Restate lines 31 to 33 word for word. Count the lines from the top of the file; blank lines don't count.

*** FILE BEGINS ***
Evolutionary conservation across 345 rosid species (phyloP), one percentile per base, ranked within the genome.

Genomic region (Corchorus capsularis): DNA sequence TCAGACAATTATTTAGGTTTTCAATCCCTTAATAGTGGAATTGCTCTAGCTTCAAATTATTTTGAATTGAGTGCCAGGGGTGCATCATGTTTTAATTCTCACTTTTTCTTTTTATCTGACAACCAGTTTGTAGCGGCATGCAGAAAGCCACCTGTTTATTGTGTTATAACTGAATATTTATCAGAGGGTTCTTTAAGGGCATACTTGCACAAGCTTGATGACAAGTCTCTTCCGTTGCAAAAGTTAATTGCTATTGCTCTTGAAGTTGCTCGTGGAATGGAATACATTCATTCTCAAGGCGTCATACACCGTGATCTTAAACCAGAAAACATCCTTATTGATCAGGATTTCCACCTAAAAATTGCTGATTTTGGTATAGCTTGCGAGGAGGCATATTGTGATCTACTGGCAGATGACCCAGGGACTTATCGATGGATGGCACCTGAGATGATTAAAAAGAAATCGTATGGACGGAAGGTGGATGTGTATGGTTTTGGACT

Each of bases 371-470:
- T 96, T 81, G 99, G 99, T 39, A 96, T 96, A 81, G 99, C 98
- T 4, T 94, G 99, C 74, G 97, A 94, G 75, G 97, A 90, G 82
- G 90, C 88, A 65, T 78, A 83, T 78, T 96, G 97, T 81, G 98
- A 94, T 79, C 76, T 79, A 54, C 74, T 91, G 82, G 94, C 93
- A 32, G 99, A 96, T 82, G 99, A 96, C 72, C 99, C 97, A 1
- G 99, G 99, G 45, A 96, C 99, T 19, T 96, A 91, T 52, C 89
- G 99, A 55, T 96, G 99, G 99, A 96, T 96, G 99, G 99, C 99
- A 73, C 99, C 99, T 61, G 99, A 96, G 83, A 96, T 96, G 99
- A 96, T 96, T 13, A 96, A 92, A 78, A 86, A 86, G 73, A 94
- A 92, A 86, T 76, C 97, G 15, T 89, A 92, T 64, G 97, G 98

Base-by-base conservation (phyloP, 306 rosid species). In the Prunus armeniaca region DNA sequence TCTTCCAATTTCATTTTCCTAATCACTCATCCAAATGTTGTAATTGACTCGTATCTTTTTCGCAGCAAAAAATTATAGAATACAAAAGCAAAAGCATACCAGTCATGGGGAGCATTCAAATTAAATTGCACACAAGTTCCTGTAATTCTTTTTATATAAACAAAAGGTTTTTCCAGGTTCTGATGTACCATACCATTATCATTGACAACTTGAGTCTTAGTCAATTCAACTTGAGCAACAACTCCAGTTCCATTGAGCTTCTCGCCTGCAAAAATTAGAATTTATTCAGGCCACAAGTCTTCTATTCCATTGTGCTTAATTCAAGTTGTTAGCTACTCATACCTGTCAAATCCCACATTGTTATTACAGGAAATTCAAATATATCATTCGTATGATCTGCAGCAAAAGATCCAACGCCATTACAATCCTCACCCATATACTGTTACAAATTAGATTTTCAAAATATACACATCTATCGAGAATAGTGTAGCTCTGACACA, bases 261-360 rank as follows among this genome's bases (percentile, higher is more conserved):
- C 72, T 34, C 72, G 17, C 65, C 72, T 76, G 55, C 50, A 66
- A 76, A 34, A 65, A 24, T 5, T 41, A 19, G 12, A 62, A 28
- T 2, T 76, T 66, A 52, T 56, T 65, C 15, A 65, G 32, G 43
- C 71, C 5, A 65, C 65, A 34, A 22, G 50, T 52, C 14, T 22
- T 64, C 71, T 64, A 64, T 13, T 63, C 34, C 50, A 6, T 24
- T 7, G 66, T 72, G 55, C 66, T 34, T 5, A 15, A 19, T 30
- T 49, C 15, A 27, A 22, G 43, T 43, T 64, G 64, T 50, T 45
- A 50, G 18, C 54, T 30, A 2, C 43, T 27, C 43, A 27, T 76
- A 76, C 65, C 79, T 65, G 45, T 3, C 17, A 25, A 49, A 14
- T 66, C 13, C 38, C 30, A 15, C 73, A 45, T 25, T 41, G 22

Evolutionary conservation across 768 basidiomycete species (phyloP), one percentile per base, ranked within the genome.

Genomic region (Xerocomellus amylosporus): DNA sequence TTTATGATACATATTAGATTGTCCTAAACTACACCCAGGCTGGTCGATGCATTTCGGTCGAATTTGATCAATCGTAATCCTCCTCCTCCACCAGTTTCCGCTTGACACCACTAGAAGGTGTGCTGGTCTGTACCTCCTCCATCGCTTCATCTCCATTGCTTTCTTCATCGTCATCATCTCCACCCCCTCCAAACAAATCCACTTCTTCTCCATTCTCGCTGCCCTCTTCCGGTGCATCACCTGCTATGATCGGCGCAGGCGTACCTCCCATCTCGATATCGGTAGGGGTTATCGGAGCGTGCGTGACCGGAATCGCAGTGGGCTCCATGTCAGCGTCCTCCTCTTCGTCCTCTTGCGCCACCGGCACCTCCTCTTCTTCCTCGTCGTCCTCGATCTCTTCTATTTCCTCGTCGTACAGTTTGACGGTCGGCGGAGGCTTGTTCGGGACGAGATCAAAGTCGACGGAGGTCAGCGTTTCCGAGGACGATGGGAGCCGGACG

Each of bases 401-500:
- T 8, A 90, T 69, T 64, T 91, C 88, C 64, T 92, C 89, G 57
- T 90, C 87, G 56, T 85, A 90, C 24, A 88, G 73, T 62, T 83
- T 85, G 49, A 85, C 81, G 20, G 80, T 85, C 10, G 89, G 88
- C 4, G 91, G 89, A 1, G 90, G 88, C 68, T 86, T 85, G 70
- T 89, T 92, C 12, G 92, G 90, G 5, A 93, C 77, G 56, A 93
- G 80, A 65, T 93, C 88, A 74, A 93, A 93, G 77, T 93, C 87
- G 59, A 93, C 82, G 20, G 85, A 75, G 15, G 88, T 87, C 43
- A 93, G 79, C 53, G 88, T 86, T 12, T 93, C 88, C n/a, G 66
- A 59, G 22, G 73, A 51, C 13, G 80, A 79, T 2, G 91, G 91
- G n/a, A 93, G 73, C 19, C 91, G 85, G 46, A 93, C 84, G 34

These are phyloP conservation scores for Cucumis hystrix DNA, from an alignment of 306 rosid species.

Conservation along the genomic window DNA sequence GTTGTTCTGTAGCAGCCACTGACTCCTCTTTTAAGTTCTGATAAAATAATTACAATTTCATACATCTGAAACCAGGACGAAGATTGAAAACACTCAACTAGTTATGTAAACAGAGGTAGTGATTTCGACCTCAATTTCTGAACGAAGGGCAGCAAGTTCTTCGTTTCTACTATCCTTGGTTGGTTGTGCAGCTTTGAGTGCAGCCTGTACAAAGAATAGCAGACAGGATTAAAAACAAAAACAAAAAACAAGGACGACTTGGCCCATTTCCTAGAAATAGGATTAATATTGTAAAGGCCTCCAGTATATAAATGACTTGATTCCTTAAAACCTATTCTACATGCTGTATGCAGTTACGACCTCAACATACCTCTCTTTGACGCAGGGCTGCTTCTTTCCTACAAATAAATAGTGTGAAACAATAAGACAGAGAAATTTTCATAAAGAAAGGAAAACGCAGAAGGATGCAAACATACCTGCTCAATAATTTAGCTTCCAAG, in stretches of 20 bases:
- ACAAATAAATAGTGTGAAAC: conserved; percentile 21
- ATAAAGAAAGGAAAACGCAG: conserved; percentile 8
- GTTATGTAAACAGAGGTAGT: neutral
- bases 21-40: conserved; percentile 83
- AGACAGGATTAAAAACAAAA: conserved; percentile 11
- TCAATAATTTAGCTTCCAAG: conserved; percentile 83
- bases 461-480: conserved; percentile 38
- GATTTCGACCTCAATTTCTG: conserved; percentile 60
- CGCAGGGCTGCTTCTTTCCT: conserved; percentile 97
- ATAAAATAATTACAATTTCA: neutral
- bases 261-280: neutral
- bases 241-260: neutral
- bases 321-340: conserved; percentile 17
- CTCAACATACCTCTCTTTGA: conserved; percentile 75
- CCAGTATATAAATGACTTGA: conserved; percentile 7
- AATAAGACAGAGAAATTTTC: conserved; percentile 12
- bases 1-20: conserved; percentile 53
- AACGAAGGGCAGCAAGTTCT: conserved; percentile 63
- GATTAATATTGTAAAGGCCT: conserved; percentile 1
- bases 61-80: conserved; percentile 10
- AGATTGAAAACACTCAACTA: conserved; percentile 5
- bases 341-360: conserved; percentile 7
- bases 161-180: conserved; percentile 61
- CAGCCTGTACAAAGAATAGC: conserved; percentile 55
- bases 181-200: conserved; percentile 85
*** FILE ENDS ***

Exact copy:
- C 4, G 91, G 89, A 1, G 90, G 88, C 68, T 86, T 85, G 70
- T 89, T 92, C 12, G 92, G 90, G 5, A 93, C 77, G 56, A 93
- G 80, A 65, T 93, C 88, A 74, A 93, A 93, G 77, T 93, C 87